The annual marathon of forms, schedules, and worksheets is beginning once more. As CPAs and their staffs train and ready their equipment, they might add these reminders of what’s new and notable for 2016 returns.
Individual income taxation
Hurricane and flooding prompt the relief measure.
The expiring provisions include tax incentives for individuals and businesses, as well as several energy provisions.
The IRS issued the 2017 standard mileage rates for determining the deductible costs for operating a vehicle for business, medical, charitable or moving purposes.
Residency and signature authority are key factors.
Clients renting out their properties need to know a few key rules.
The IRS finalized a proposed rule eliminating the three-year testing period for determining when debt was discharged for cancellation of debt information reporting purposes.
Federal and state credits and employer-provided care may help reduce the high cost of child care.
The IRS issued its annual revenue procedure containing inflation-adjusted amounts for the 2017 tax year, affecting over 50 Code provisions, as well as the new tax rate tables for individuals and estates and trusts.
The SSA announced that the maximum amount of earnings subject to the Social Security tax will increase by more than 7% in 2017, after remaining flat in 2016.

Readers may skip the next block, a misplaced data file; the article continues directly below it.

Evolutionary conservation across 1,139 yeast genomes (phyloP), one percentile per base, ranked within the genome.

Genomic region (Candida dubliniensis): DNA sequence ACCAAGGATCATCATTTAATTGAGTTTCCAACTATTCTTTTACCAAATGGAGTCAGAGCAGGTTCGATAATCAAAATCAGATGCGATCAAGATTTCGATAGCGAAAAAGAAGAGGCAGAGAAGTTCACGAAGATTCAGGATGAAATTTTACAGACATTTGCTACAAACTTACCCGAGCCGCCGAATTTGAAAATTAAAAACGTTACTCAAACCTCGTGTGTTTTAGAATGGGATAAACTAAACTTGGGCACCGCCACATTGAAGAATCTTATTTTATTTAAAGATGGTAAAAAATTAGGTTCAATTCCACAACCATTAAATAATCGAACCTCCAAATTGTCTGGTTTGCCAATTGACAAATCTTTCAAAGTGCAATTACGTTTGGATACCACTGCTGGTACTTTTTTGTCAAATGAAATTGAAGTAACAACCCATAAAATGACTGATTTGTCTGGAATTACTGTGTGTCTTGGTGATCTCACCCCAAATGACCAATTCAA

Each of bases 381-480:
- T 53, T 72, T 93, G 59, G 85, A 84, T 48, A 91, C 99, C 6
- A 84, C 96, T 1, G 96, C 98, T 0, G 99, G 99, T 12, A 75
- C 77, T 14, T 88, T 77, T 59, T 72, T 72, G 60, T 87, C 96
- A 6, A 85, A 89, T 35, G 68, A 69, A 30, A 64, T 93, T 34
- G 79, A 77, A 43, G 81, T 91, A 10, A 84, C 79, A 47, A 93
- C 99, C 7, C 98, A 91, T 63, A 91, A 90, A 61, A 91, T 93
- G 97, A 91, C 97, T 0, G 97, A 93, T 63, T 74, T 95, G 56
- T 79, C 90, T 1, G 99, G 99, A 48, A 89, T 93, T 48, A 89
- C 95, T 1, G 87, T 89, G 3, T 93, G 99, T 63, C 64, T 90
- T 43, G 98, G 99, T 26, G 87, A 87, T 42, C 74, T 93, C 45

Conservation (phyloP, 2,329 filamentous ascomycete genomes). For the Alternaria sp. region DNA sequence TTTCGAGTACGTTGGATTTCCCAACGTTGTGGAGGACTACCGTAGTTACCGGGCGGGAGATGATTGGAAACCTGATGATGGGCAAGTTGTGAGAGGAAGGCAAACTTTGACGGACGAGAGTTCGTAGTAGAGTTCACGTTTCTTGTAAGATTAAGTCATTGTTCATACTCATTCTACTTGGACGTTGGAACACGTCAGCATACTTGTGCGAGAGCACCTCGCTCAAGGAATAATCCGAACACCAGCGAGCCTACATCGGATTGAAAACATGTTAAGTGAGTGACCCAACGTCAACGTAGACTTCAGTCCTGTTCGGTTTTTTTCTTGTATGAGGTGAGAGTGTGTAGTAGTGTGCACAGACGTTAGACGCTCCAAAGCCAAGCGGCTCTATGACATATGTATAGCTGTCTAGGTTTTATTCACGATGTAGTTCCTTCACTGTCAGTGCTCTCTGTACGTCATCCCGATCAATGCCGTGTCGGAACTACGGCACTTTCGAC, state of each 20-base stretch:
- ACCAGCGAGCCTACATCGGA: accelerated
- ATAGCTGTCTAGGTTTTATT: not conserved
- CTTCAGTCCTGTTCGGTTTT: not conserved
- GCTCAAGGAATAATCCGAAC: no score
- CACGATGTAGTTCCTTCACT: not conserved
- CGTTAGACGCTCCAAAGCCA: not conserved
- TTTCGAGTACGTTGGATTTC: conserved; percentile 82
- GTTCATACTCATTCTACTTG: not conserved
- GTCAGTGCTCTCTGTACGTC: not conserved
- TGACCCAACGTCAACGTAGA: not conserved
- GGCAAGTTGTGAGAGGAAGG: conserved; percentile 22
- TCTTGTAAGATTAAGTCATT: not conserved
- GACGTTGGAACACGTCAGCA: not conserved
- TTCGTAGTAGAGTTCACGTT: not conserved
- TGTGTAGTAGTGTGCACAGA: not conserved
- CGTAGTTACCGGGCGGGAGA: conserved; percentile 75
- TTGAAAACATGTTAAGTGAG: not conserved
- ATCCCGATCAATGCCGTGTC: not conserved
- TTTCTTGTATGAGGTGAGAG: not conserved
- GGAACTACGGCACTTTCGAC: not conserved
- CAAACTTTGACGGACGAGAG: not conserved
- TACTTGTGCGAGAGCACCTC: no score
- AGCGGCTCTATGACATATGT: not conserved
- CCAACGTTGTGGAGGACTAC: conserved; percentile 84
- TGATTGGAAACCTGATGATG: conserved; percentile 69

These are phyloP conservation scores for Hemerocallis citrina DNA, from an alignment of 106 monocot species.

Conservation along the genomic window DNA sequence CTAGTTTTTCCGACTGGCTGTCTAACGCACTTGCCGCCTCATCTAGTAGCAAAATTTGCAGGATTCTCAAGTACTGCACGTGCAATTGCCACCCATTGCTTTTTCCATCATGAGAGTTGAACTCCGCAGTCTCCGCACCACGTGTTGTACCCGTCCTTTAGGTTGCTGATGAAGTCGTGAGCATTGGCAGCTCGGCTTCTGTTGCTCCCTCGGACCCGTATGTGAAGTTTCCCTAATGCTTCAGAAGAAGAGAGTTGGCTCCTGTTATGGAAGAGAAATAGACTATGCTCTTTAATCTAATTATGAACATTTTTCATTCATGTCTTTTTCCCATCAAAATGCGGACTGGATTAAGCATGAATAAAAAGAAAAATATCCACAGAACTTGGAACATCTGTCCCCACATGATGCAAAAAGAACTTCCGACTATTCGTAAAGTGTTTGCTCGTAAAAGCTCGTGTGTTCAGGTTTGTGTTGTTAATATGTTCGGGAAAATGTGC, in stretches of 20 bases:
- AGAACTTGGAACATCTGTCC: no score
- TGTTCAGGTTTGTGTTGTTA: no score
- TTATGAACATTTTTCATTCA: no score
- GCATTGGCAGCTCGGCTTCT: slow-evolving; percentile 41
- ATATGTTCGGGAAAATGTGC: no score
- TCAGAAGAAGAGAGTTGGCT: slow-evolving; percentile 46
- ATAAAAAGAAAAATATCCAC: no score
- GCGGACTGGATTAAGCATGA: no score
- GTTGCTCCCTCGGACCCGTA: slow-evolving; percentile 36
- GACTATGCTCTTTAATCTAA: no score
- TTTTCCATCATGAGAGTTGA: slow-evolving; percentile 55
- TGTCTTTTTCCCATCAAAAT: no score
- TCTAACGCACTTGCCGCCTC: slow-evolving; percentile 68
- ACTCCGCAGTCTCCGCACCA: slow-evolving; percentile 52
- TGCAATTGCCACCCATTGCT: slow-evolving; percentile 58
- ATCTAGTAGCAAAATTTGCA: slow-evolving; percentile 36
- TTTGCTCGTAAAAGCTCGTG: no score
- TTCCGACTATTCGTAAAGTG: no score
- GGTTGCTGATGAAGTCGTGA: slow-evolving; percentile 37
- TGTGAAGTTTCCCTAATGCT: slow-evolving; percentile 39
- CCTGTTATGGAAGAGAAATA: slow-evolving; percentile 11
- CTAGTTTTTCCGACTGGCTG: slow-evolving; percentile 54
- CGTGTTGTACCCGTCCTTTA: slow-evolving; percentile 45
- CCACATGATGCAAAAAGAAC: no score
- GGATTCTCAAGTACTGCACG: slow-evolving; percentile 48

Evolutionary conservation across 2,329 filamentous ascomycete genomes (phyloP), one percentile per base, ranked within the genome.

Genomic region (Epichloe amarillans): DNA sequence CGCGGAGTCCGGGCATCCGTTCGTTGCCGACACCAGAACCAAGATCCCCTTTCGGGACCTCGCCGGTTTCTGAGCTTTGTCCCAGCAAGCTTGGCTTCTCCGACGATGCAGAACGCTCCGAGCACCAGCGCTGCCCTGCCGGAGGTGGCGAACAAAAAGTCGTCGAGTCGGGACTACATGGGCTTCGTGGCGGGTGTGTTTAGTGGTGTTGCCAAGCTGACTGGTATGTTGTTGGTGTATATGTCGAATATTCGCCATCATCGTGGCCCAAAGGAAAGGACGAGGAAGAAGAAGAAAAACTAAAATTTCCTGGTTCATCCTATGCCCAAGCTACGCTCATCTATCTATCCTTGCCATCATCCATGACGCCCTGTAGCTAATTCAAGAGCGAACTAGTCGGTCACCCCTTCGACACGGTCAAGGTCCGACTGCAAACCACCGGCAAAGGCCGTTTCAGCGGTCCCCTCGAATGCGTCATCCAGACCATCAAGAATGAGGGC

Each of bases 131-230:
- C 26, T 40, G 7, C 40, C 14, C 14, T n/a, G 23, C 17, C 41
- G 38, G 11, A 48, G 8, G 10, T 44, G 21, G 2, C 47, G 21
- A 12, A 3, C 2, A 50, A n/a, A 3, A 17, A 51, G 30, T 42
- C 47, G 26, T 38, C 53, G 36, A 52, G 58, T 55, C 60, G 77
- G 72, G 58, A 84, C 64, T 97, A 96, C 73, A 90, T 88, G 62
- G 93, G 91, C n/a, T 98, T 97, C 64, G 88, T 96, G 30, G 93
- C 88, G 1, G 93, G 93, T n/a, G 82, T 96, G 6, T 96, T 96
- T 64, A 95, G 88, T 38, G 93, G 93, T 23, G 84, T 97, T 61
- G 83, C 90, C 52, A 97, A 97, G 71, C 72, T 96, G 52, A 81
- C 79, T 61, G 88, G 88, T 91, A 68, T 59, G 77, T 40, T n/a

Legislation excluding prize money earned by Olympians and Paralympians from gross income was signed into law.
Professional status allows deduction of ordinary and necessary business expenses.
The IRS issued its annual updates of per-diem rates for use in substantiating certain business expenses taxpayers incur when traveling away from home on or after Oct. 1.
The IRS finalized proposed rules issued last October amending the definitions of marriage and husband and wife after the Supreme Court’s decision in Obergefell v. Hodges, which legalized same-sex marriages.
A new PATH Act provision excludes certain damages, awards, and restitution from gross income; the normal refund limitation period is waived through Dec. 19.
The IRS is proposing to amend the rules governing eligibility to claim a deduction or credit for eligible education expenses to conform them to recent legislative changes.
The IRS streamlines the process for taxpayers to avoid including discharged student loans in gross income.
The Tax Court holds that payments from the 92-year-old were not a loan or a gift.
The metal was not held for sale in the ordinary course of a trade or business, and income from its sale is not self-employment income.
The PATH Act of 2015 established new limitations on filing for certain credits.